A Pepys Pilgrimage

Aside from the living history, music and storytelling that we do with Pilgrims and Posies, I spend a good deal of time in character as Samuel Pepys, for school pupils exploring the Great Fire of London at Weaver Hall Museum.  Whilst I wouldn't quite call him my alter ego, I have developed quite an interest and affection for Mr Pepys. 

So, last week when Sue was attending a meeting at Kings College London about the forthcoming exhibition "Discover a Medieval City: Places, Voices, Journeys" and all the associated events that will be happening in Chester next year, I took the opportunity to go to London with her and trace some of the places associated with Sam and the Great Fire, a sort of pilgrimage for me, though not of my usual medieval style.

So I wandered from Covent Garden along Fleet Street and towards St Pauls, passing a couple of older buildings that had survived the Great Fire, and perhaps more miraculously later city developments.  Tucked away off Fleet Street was the location of Sam's birthplace and childhood home on Salisbury Court, there is a plaque but nobody seems to notice it.

Not so far away is St Bride's Church, where Sam was baptised, and would have attended services in his early years.  It was later destroyed in the Fire, rebuilt by Wren with the prototype of the wedding cake steeple, and destroyed once more in the Blitz.  The clear up of the latter devastation revealed earlier churches on the site and archaeology from Roman times to the 16th century which can be seen in the crypt. 

Then on past a great many more Wren churches and St Paul's itself.  Emblematic of the city it may be, but I've never liked his style, no character or emotion at all to my mind, especially considering what was there before.  The Great Fire may have swept away dirty cramped streets and crumbling churches, but with it lots of old tales and charm.

I paid a visit to the Museum of London, which has had several new galleries since I went a couple of years ago and very good they are too.  When you do so much work on a theme like the Great Fire, it is wonderful to see original buckets, helmets, firehooks etc, even when you've seen them many times before.  I resisted the urge to stop other visitors who were wandering by uninterested or dazed by the many thousands of treasures in the museum and tell them they should be looking at these.  The new gallery exploring the Blitz had some photographs and memories playing that just stopped me in my tracks.  These are tales, so horrific that only now are they starting to be told as those that lived through them approach the end of their time.  Yes, there was a blitz spirit, but there was also a much much darker side.  Go along to hear for yourself, I couldn't begin to do justice to the reminiscences.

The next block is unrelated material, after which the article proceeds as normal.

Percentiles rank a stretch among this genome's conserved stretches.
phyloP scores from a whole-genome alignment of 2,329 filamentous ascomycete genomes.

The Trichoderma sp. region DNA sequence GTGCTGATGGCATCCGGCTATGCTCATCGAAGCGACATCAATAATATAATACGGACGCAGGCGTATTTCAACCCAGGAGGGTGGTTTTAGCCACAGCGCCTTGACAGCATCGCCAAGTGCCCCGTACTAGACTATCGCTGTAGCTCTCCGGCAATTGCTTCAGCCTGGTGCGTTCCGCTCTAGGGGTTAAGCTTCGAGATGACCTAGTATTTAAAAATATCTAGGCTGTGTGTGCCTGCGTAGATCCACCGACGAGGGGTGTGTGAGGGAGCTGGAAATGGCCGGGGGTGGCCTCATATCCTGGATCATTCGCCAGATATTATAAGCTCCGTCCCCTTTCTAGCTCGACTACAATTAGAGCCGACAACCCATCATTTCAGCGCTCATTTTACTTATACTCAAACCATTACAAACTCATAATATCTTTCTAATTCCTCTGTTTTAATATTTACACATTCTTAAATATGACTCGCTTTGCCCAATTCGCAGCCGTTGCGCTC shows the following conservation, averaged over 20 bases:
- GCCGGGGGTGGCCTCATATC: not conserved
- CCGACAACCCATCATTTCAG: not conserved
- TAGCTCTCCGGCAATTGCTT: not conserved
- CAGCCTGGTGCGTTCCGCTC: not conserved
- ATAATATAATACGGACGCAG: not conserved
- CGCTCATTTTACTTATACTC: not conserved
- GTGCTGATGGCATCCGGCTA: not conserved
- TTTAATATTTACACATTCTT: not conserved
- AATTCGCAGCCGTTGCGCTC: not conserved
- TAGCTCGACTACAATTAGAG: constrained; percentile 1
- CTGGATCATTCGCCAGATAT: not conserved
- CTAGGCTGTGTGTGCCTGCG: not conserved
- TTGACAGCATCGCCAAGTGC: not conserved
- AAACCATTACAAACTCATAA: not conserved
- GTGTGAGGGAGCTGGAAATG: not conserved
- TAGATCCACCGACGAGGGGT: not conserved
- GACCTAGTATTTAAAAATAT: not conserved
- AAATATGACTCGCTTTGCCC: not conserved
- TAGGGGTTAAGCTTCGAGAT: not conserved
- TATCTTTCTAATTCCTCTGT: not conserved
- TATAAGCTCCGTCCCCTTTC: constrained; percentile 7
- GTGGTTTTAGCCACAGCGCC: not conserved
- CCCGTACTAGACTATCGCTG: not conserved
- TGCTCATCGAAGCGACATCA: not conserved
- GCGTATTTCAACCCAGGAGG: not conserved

Then I made my way over towards the seat of the Great Fire on Pudding Lane,

but chose not to climb the Monument on this occasion, I've done that a couple of years ago and got the certificate to prove it.

Not so very far away was Seething Lane, the site of the Navy Office buildings where Samuel Pepys lived during his diary years, though his home survived the Great Fire, it was destroyed in a smaller blaze some years later.  Today there is a small garden and a bronze of Mr Pepys and a nearby street has been named in his honour, I'm sure Sam would have been pleased and amused to see this.

Just nearby is St Olave's Hart Street where Sam and Elizabeth went to church regularly.  It was the first time I've been able to get inside for a look, and to see the beautiful monument Mr Pepys had made for his young wife Elizabeth, a vibrant image looking directly at the Navy Office pew where Sam would have been sitting each Sunday.  He was later buried under the communion altar, but didn't get his own monumental inscription until the publication of his diaries over a century and a half after his death.

So, the city is much changed since Samuel Pepys' time, but there is still a lot he would recognise and for me it was a chance to get better acquainted with both the place and the man.  Now, in two days time I will be donning the periwig once more for the first of thirty or so Great Fire of London workshops I'll be doing this autumn...